26 December, 2009

Christmas Dinner

~~BAMBI WELLINGTON~~


It all began when og (http://www.neanderpundit.com/) posted his version of Venison Wellington last week. The wheels in the right side of my brain began to spin, thinking of what to do to create a fine Colorado rendition of the same.

Mark and I harvested two mule deer does the first weekend of December. I had a roast in the freezer just begging to be made into a version of Wellington. Here's the recipe:

Pate:
  • one pint of fresh button mushrooms, coarse chopped
  • two shallots, coarse chopped
  • two garlic cloves, coarse chopped
  • quarter cup of dried currants
  • two quarter inch thick discs of Liverwurst (Braunschweiger)
  • Kosher salt and fresh ground pepper
  • olive oil
  • two Tblsp. unsalted butter
Heat a heavy skillet (cast iron) medium heat with the butter and a couple tablespoons of olive oil. Dump the mushrooms, shallots, garlic into the food processor, pulse until they are very fine, almost a paste, drizzle a bit of olive oil as needed to keep the texture fine. Saute the mixture in the butter and olive oil about 10 minutes till the liquid is reduced. Salt and Pepper to tase. DO NOT clean the skillet! Set the mixture aside to cool. When the mix is cooled, mix in the currants.

Meanwhile.......

The Roast:

  • One small (2 to3 lb) Loin or Bottom Round Venison roast
  • 12 slices (about a half pound) good Prosciutto ham
  • One package (18 sheets) phyllo dough
  • Mild Dijon mustard
  • Olive oil (or melted butter)
  • Bacon grease
  • Kosher salt and coarse black pepper
  • Marsala wine
  • one egg, beaten with water to make an egg wash

In the same skillet that you sauteed the pate mixture, add some bacon grease and olive oil, about a tablespoon of each. Heat on medium high until the oil begins to smoke. Dust the roast with salt and pepper. Sear all sides of the roast until well browned. It will take about 10 minutes total. Set the roast aside covered with foil to rest for about 5 minutes. AGAIN....do not clean the skillet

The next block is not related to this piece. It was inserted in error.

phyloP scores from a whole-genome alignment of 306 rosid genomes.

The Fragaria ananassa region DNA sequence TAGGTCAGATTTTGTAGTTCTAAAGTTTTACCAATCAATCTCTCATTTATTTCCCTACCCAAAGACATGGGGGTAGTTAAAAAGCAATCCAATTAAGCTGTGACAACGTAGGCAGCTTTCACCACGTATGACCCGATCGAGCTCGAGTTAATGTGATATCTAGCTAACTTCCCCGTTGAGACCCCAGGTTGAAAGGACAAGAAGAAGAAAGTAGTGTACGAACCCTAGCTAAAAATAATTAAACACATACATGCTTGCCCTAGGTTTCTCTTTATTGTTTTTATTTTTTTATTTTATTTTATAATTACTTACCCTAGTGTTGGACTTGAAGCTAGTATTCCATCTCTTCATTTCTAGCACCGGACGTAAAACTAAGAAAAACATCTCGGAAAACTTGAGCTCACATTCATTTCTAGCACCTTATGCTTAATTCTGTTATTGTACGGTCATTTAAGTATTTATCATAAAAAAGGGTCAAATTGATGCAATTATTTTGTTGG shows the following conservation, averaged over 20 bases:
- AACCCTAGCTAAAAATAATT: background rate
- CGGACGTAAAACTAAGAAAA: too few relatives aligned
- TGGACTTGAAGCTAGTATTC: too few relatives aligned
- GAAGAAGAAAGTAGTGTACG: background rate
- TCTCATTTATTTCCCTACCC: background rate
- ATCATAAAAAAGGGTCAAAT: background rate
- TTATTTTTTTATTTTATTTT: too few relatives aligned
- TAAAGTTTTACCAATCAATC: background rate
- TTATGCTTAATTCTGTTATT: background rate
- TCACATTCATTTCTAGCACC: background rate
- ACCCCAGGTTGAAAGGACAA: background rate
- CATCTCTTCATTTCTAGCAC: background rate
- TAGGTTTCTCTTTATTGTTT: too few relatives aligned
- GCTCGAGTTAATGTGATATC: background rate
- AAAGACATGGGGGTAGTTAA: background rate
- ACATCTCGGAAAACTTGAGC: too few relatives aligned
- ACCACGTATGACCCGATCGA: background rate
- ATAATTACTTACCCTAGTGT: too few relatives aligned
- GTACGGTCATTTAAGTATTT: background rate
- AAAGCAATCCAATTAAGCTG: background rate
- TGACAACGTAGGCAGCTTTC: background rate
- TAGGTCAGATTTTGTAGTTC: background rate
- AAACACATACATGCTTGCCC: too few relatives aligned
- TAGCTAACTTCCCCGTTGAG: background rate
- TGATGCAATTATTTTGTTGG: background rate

Lay out the slices of prosciutto overlapping (herringbone or bricklayers pattern) on long piece of plastic wrap...or a cross made of plastic wrap. Spread the pate mixture on the prosciutto. Add cut or torn chunks of the liverwurst evenly on the pate. Coat the roast on all side with the dijon mustard and place it in the center of the pate. Fold the prosciutto over the roast, sealing it inside. Wrap the plastic tight, creating a solid seal. Refigerate or put in the freezer to cool and retain its shape, about 20 minutes in the 'fridge, 10 minutes in the freezer.

Heat your oven to 425 degrees.

While the roast is cooling, brush or spritz all the layers of phyllo dough with either melted butter or olive oil. Remove the plastic and place the roast in the center of the stack of phyllo. Fold the dough around the roast, sealing it inside. Cut slits in the top to allow steam to escape. Place the roast in an oiled baking pan....I prefer glass. Brush with the egg wash.

Roast the Wellington for 35 to 45 minutes depending on how rare you like your meat. I did ours for 35.

Remember the unclean skillet? It has good stuff in it! While the roast is in the oven, reheat the skillet and add a bit of bacon grease or butter if needed. If you wish, add flour or corn starch to make a roux. Whisk in between a quarter to half cup of the Marsala to make a bit of gravy to drizzle over the Wellington.

Remove your Wellington, slice thick and enjoy!



The dijon slathered roast laid out on the pate and prosciutto and plastic, ready to be wrapped and cooled.



The Wellington wrapped in phyllo, slits cut and brushed with the egg wash; ready for the oven.




Thirty five minutes later, it came out of the oven, ready for the table, a luscious brown crust on the phyllo.




Sliced from the center out, the meat was done to perfection, barely medium rare, extremely tender and redolent with the flavors of currants, shallots, mushrooms and the spicy bite of the liverurst.


We served it with steamed broccoli spritzed with lemon butter and mashed yams with rice syrup, currants and more butter! A fine Cab or Merlot for those inclined. Oh...and desert was Brandied Pears.



5 comments:

  1. Very nice! The Dijon had to be a help, mine was a bit bland. Looks good, and yes, I will try it again.

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  2. og,
    The Dijon and the currants both give it zing. When I do it again, I will moisten the phyllo and use melted butter instead of olive oil. the crust was a bit dry.

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  3. Oh my Lord, that looks wonderful!

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  4. Oh My Gosh! I want to be invited to YOUR house for dinner. The brown crust on top--beautiful!

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  5. Sven: I discovered the coolest damned thing for the phyllo: I melted the butter and put it in a spray bottle. You have to clarify it, of course, but you spray on the butter and you don't disrupt the phyllo that way. And once damp, it molds to the food like nothing else.

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